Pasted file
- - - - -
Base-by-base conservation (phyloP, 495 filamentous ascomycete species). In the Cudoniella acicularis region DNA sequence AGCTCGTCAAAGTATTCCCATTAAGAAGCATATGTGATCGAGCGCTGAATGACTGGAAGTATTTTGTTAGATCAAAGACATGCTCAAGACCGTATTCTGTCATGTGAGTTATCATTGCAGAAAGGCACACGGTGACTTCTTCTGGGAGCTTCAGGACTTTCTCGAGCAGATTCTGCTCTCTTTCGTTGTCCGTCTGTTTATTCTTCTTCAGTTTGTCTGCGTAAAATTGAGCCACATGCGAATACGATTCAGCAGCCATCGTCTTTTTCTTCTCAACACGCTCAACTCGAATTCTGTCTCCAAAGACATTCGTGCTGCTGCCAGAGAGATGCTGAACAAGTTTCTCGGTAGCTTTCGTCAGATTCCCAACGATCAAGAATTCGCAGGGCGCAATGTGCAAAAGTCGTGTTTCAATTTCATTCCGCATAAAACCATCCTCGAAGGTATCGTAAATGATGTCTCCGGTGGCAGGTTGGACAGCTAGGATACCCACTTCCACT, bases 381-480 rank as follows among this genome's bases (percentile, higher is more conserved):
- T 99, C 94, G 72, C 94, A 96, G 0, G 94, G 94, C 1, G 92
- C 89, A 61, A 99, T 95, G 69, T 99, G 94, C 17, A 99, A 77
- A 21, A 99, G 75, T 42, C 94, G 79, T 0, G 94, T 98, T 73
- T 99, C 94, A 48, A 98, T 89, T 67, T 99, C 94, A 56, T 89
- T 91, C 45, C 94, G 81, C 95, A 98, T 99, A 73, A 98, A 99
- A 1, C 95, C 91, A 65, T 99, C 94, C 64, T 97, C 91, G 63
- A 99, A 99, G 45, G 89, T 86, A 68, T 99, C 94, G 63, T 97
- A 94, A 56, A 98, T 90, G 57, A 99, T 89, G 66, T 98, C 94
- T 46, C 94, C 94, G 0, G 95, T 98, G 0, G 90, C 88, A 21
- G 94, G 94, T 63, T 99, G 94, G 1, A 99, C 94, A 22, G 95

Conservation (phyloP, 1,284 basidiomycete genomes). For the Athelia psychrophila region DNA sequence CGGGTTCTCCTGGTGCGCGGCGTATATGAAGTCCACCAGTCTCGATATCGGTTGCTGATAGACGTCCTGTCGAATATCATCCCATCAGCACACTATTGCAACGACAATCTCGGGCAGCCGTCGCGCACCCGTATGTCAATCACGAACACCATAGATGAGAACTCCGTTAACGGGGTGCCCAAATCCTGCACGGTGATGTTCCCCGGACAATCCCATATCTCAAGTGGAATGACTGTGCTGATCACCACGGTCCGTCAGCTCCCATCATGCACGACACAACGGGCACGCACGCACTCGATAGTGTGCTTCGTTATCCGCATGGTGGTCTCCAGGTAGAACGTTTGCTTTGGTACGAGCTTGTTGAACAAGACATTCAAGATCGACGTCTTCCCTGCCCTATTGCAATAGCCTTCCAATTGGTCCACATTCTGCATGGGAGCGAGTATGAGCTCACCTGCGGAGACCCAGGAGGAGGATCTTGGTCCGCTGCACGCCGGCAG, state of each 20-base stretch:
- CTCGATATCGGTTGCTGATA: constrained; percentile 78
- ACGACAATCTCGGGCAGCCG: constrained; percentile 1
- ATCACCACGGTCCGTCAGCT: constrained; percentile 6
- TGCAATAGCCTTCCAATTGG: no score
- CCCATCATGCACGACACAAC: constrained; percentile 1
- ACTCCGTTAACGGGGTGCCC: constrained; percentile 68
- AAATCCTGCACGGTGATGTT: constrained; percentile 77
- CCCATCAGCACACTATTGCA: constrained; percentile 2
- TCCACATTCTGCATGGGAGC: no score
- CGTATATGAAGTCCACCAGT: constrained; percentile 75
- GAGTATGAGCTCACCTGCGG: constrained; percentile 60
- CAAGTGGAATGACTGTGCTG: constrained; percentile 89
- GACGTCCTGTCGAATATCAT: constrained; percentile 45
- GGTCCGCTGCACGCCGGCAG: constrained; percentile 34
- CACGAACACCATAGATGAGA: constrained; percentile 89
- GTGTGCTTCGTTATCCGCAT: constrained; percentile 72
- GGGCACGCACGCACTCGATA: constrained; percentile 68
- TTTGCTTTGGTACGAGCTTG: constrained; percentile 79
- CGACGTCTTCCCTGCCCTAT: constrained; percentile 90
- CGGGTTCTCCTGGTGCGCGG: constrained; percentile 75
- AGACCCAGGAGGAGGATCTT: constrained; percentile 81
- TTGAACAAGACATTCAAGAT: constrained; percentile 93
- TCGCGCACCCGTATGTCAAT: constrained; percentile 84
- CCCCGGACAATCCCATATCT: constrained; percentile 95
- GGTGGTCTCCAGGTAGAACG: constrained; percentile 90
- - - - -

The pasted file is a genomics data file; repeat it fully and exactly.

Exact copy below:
Base-by-base conservation (phyloP, 495 filamentous ascomycete species). In the Cudoniella acicularis region DNA sequence AGCTCGTCAAAGTATTCCCATTAAGAAGCATATGTGATCGAGCGCTGAATGACTGGAAGTATTTTGTTAGATCAAAGACATGCTCAAGACCGTATTCTGTCATGTGAGTTATCATTGCAGAAAGGCACACGGTGACTTCTTCTGGGAGCTTCAGGACTTTCTCGAGCAGATTCTGCTCTCTTTCGTTGTCCGTCTGTTTATTCTTCTTCAGTTTGTCTGCGTAAAATTGAGCCACATGCGAATACGATTCAGCAGCCATCGTCTTTTTCTTCTCAACACGCTCAACTCGAATTCTGTCTCCAAAGACATTCGTGCTGCTGCCAGAGAGATGCTGAACAAGTTTCTCGGTAGCTTTCGTCAGATTCCCAACGATCAAGAATTCGCAGGGCGCAATGTGCAAAAGTCGTGTTTCAATTTCATTCCGCATAAAACCATCCTCGAAGGTATCGTAAATGATGTCTCCGGTGGCAGGTTGGACAGCTAGGATACCCACTTCCACT, bases 381-480 rank as follows among this genome's bases (percentile, higher is more conserved):
- T 99, C 94, G 72, C 94, A 96, G 0, G 94, G 94, C 1, G 92
- C 89, A 61, A 99, T 95, G 69, T 99, G 94, C 17, A 99, A 77
- A 21, A 99, G 75, T 42, C 94, G 79, T 0, G 94, T 98, T 73
- T 99, C 94, A 48, A 98, T 89, T 67, T 99, C 94, A 56, T 89
- T 91, C 45, C 94, G 81, C 95, A 98, T 99, A 73, A 98, A 99
- A 1, C 95, C 91, A 65, T 99, C 94, C 64, T 97, C 91, G 63
- A 99, A 99, G 45, G 89, T 86, A 68, T 99, C 94, G 63, T 97
- A 94, A 56, A 98, T 90, G 57, A 99, T 89, G 66, T 98, C 94
- T 46, C 94, C 94, G 0, G 95, T 98, G 0, G 90, C 88, A 21
- G 94, G 94, T 63, T 99, G 94, G 1, A 99, C 94, A 22, G 95

Conservation (phyloP, 1,284 basidiomycete genomes). For the Athelia psychrophila region DNA sequence CGGGTTCTCCTGGTGCGCGGCGTATATGAAGTCCACCAGTCTCGATATCGGTTGCTGATAGACGTCCTGTCGAATATCATCCCATCAGCACACTATTGCAACGACAATCTCGGGCAGCCGTCGCGCACCCGTATGTCAATCACGAACACCATAGATGAGAACTCCGTTAACGGGGTGCCCAAATCCTGCACGGTGATGTTCCCCGGACAATCCCATATCTCAAGTGGAATGACTGTGCTGATCACCACGGTCCGTCAGCTCCCATCATGCACGACACAACGGGCACGCACGCACTCGATAGTGTGCTTCGTTATCCGCATGGTGGTCTCCAGGTAGAACGTTTGCTTTGGTACGAGCTTGTTGAACAAGACATTCAAGATCGACGTCTTCCCTGCCCTATTGCAATAGCCTTCCAATTGGTCCACATTCTGCATGGGAGCGAGTATGAGCTCACCTGCGGAGACCCAGGAGGAGGATCTTGGTCCGCTGCACGCCGGCAG, state of each 20-base stretch:
- CTCGATATCGGTTGCTGATA: constrained; percentile 78
- ACGACAATCTCGGGCAGCCG: constrained; percentile 1
- ATCACCACGGTCCGTCAGCT: constrained; percentile 6
- TGCAATAGCCTTCCAATTGG: no score
- CCCATCATGCACGACACAAC: constrained; percentile 1
- ACTCCGTTAACGGGGTGCCC: constrained; percentile 68
- AAATCCTGCACGGTGATGTT: constrained; percentile 77
- CCCATCAGCACACTATTGCA: constrained; percentile 2
- TCCACATTCTGCATGGGAGC: no score
- CGTATATGAAGTCCACCAGT: constrained; percentile 75
- GAGTATGAGCTCACCTGCGG: constrained; percentile 60
- CAAGTGGAATGACTGTGCTG: constrained; percentile 89
- GACGTCCTGTCGAATATCAT: constrained; percentile 45
- GGTCCGCTGCACGCCGGCAG: constrained; percentile 34
- CACGAACACCATAGATGAGA: constrained; percentile 89
- GTGTGCTTCGTTATCCGCAT: constrained; percentile 72
- GGGCACGCACGCACTCGATA: constrained; percentile 68
- TTTGCTTTGGTACGAGCTTG: constrained; percentile 79
- CGACGTCTTCCCTGCCCTAT: constrained; percentile 90
- CGGGTTCTCCTGGTGCGCGG: constrained; percentile 75
- AGACCCAGGAGGAGGATCTT: constrained; percentile 81
- TTGAACAAGACATTCAAGAT: constrained; percentile 93
- TCGCGCACCCGTATGTCAAT: constrained; percentile 84
- CCCCGGACAATCCCATATCT: constrained; percentile 95
- GGTGGTCTCCAGGTAGAACG: constrained; percentile 90